Anthropogenic Global Warming Escaped Scientific Death
Why hasn’t that happened to the notion of Anthropogenic Global Warming? Why, when it was discovered that CO2 concentration followed temperature, and not the other way around, didn’t people say ‘temperature is the dog, and CO2 is the tail’? Why, in 2023, is the tail wagging the dog?
The simple answer is that science is no longer driving the bus.
What is happening is the type of positive feedback loop that climate scientists talk about, despite the fact that these things are almost unheard of in the physical world. It is alive and well in politics.
It is always in a government’s interest to create a crisis. It is a well-known political phenomenon that people cling the incumbents in a crisis, and the governments go to great lengths to make people think that they are saving people from the crisis. Many people, for example, attribute John Howard’s success in the 2001 election to the Tampa Crisis, and George W Bush’s popularity shot up after 9/11.
The other side of this feedback loop is that if you are employed to investigate ‘climate change’, well, you’d jolly well better find it, or the government money will dry up.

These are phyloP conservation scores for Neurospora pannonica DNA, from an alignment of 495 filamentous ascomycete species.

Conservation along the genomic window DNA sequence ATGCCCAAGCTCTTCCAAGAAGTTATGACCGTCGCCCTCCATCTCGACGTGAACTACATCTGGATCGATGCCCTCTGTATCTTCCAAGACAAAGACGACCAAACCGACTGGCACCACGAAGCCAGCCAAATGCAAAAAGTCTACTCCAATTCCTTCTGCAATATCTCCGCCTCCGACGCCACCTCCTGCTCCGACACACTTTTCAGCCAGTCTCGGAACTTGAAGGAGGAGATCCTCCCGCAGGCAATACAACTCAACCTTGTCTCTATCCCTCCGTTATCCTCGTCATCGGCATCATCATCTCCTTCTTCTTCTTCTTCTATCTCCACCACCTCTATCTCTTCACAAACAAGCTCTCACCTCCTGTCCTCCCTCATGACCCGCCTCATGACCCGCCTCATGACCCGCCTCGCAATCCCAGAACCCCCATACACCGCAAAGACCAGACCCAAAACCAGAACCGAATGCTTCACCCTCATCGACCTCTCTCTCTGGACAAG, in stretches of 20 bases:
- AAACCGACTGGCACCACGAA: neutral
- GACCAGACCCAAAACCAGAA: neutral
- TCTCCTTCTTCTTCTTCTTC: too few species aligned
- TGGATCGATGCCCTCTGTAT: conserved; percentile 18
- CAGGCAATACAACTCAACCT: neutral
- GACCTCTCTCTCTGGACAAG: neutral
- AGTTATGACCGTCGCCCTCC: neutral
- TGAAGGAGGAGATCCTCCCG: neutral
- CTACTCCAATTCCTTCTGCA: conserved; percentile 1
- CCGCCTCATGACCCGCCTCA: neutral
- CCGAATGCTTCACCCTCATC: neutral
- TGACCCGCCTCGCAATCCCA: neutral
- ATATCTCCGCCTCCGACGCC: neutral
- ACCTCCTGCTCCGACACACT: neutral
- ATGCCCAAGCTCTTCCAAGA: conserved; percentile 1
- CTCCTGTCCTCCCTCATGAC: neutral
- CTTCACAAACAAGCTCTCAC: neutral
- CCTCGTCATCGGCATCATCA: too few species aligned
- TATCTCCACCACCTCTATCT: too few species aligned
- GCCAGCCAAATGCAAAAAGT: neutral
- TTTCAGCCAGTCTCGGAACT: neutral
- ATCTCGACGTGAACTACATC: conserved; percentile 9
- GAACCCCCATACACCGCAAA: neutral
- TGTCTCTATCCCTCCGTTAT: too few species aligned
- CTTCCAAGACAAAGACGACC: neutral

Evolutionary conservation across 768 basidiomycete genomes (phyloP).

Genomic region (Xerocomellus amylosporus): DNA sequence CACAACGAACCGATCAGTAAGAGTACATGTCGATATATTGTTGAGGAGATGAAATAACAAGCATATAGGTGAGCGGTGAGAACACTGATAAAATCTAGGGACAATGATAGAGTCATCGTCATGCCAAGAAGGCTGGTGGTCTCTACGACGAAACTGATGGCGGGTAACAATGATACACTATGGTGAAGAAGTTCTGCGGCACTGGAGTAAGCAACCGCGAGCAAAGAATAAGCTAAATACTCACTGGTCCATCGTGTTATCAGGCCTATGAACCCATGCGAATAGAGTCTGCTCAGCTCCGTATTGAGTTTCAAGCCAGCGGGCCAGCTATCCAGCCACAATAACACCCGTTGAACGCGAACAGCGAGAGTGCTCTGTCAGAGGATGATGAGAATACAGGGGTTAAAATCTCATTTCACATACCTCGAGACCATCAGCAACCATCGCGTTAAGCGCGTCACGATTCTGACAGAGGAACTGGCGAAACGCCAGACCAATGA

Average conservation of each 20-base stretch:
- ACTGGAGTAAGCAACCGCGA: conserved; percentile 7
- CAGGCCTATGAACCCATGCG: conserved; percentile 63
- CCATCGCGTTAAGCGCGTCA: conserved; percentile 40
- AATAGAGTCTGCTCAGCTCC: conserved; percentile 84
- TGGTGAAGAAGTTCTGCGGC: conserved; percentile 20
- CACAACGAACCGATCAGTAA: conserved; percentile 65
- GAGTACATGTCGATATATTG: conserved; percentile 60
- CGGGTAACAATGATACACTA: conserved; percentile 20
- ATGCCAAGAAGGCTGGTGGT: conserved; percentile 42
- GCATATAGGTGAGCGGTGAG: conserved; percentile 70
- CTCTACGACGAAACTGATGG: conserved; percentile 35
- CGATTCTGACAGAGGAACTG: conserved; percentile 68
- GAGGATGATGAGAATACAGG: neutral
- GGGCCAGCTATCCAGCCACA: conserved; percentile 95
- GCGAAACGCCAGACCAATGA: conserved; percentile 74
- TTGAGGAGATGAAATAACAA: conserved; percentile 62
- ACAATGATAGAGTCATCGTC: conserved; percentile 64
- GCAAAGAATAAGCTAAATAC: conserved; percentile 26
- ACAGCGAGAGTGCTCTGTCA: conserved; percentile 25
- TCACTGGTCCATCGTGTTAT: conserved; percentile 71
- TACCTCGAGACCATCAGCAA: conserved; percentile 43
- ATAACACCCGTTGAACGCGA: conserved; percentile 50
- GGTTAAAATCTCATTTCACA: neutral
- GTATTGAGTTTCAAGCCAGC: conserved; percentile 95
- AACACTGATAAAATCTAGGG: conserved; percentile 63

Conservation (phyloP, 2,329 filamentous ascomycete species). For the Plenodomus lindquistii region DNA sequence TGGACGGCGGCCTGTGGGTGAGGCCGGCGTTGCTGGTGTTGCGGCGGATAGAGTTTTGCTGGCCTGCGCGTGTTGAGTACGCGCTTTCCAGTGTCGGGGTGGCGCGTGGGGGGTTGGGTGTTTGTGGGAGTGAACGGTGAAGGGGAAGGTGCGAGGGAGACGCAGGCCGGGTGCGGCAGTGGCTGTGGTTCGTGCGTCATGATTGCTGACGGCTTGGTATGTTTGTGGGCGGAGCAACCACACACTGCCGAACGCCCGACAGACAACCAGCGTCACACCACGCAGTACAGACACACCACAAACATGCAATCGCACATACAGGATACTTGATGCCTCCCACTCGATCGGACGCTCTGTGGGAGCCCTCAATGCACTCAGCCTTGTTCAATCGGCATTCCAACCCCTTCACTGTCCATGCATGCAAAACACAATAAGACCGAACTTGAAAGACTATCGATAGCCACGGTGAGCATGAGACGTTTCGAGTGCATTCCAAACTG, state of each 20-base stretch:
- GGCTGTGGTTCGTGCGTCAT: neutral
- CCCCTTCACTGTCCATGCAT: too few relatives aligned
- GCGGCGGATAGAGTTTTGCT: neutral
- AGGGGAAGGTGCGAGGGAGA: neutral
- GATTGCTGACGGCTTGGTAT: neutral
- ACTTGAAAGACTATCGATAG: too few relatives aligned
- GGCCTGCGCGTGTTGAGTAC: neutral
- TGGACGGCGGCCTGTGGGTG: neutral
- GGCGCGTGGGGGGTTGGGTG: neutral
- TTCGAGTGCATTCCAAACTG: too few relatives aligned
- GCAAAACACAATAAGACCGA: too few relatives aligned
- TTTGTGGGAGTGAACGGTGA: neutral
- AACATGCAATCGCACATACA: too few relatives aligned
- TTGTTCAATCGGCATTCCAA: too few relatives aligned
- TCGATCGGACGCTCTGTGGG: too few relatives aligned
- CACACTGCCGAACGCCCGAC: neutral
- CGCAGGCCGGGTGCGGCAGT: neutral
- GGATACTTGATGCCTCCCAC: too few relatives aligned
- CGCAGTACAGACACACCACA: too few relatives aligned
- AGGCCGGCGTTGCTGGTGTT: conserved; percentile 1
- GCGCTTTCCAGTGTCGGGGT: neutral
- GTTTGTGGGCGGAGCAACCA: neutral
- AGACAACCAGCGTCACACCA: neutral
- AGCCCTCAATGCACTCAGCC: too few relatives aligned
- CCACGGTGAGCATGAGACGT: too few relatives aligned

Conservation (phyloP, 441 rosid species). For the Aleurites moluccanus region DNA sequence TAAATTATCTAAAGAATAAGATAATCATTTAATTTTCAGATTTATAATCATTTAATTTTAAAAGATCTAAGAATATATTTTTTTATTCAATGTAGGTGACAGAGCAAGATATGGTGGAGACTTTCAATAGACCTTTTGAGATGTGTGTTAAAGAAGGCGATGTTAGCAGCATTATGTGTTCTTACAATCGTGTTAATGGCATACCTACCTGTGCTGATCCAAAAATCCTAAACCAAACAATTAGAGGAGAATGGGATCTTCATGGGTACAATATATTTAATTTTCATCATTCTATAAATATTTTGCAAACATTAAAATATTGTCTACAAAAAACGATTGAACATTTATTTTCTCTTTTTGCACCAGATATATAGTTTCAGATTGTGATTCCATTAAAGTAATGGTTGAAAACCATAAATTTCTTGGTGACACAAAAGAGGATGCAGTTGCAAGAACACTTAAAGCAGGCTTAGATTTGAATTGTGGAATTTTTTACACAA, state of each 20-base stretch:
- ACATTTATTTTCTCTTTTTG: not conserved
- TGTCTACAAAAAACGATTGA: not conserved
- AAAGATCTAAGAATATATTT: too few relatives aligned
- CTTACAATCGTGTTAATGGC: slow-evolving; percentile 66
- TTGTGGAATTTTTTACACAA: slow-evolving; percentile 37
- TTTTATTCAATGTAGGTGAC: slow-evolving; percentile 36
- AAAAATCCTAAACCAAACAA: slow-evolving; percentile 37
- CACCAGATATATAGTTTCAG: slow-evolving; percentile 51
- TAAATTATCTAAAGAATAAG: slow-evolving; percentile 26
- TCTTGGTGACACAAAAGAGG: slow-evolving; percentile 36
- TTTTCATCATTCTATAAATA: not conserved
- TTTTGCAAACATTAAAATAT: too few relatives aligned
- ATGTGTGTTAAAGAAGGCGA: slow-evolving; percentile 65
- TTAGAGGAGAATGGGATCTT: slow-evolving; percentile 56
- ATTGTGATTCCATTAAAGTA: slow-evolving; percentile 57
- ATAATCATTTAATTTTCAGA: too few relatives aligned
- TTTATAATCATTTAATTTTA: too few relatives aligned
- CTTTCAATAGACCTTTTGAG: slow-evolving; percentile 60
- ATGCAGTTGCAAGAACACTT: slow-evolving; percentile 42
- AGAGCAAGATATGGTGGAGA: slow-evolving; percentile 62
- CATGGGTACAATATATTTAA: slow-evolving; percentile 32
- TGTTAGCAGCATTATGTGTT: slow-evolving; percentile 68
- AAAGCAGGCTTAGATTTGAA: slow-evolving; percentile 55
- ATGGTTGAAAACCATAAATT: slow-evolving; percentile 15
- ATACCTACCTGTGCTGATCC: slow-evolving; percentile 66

So if the scientists say the right things, they get employment and ‘research’ funding. The greater the crisis they report on, the happier the government is, and the more money they get paid.
This is the reason that these ‘climate scientists’ avoid scrutiny. They don’t have to justify their research to an ARC or CRC committee. They don’t have to produce results for scrutiny, in order to justify their research. It’s already guaranteed, in perpetuity, with a blank cheque.
No scientist is going to say ‘there is no climate crisis’ or he will be out of a job, and no government is going to say ‘there is no climate crisis’ or they’ll be out on their ear.
Energy to be The Sacrificial Lamb Instead
The consequence of this is an energy crisis. People dying from the cold because they cannot pay their bills. Game shows in the UK now offer the payment of energy bills as a lucrative prize, and here in Australia we face the prospect of skyrocketing energy bills because of the comically inept Chris Bowen, and his massive uncosted plan to completely replace our electricity with renewables.
So what do we do about it? I think there is hope for sanity to return, but we have to prosecute the case in the right way.